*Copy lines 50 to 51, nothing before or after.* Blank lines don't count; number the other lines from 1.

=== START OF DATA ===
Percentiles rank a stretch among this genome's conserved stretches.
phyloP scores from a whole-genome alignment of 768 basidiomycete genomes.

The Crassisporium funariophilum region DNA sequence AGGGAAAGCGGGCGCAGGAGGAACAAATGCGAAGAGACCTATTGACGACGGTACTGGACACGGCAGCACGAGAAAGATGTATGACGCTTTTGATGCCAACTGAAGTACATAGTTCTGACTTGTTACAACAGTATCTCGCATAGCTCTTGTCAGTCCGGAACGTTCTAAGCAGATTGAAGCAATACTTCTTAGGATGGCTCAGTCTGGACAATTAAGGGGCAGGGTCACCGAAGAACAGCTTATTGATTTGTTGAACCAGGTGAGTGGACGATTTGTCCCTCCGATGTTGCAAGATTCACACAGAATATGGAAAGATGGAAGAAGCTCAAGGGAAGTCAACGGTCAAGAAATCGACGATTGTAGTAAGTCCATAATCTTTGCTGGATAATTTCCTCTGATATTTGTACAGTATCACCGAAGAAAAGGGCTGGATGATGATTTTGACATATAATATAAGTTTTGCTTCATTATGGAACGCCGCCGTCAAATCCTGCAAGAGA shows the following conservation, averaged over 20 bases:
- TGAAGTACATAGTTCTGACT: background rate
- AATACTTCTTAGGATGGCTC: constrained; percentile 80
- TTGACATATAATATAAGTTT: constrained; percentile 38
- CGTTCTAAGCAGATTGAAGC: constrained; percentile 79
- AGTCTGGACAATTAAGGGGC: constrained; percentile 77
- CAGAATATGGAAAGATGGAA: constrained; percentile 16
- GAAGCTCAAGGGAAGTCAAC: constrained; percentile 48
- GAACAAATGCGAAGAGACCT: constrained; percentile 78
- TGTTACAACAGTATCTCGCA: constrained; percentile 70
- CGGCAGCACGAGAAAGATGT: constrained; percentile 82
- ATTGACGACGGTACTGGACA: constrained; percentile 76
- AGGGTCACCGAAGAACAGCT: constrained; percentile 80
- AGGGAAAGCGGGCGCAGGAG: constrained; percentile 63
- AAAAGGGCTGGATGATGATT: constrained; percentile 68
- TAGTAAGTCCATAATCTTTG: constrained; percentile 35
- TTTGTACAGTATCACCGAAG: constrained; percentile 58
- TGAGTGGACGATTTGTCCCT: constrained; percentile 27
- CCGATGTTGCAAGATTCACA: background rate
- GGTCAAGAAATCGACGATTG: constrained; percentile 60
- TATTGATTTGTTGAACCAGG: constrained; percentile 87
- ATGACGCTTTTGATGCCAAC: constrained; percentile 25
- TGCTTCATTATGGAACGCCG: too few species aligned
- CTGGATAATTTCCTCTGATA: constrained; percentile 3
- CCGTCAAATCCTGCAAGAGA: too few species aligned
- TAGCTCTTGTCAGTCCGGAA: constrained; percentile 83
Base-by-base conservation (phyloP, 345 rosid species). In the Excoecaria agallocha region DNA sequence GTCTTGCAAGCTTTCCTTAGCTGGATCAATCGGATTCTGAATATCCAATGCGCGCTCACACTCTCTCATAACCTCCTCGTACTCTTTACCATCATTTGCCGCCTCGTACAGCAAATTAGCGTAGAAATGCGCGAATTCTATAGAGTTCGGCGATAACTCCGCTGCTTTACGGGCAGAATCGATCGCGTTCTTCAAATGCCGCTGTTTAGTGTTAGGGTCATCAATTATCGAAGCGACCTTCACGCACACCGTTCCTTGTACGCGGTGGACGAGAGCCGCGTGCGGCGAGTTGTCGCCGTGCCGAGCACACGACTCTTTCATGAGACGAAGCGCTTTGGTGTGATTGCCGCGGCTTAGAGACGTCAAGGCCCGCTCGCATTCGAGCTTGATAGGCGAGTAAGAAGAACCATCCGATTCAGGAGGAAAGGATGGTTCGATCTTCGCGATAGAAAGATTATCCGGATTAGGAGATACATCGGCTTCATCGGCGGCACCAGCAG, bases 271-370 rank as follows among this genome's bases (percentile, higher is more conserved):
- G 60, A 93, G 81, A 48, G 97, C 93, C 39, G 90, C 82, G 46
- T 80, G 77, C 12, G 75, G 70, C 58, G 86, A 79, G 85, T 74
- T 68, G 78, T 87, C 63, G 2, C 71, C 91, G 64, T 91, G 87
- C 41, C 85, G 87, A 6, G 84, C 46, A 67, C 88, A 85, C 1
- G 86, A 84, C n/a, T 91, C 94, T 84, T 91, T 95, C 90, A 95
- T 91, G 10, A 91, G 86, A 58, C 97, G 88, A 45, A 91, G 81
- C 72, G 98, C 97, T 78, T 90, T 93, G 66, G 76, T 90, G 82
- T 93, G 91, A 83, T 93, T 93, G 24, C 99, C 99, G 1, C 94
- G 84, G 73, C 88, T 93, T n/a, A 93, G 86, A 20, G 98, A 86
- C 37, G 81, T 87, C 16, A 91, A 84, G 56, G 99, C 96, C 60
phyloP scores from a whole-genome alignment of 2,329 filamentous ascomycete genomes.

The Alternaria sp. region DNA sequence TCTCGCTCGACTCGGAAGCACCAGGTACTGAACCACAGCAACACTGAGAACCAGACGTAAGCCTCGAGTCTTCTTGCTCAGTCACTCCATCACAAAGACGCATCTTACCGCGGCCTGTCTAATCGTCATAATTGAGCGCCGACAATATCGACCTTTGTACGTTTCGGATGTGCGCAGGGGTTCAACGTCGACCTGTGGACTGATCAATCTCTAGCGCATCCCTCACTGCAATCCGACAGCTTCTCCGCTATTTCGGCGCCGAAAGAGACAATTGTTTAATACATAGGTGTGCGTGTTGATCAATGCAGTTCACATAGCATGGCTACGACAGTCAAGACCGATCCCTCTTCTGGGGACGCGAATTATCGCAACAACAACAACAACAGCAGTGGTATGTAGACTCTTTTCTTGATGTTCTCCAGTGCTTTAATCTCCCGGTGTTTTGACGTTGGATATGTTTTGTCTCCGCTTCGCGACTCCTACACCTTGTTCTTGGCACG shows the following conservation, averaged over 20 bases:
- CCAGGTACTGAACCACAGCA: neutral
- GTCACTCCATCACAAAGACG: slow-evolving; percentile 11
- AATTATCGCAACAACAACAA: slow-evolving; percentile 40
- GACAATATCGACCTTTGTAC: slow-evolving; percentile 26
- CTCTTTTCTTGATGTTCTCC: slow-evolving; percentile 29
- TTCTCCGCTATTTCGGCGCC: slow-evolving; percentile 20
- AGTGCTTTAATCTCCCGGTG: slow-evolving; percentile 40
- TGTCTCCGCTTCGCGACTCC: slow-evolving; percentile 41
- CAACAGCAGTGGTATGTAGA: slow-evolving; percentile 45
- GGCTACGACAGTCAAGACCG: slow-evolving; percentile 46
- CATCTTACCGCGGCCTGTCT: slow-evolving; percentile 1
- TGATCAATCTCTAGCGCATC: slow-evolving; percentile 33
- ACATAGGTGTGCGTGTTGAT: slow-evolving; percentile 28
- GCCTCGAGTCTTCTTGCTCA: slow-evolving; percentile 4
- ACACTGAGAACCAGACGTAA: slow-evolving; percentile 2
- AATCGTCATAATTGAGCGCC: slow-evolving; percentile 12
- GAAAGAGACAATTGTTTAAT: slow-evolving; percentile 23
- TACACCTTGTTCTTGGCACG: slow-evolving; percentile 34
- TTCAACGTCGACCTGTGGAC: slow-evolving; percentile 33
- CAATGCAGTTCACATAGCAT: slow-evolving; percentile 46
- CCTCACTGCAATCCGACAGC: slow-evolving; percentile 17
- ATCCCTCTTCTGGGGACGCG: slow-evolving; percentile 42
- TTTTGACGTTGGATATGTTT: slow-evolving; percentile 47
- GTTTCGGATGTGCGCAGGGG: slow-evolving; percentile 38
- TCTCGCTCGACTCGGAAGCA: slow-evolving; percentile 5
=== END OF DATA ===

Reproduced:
- CAACAGCAGTGGTATGTAGA: slow-evolving; percentile 45
- GGCTACGACAGTCAAGACCG: slow-evolving; percentile 46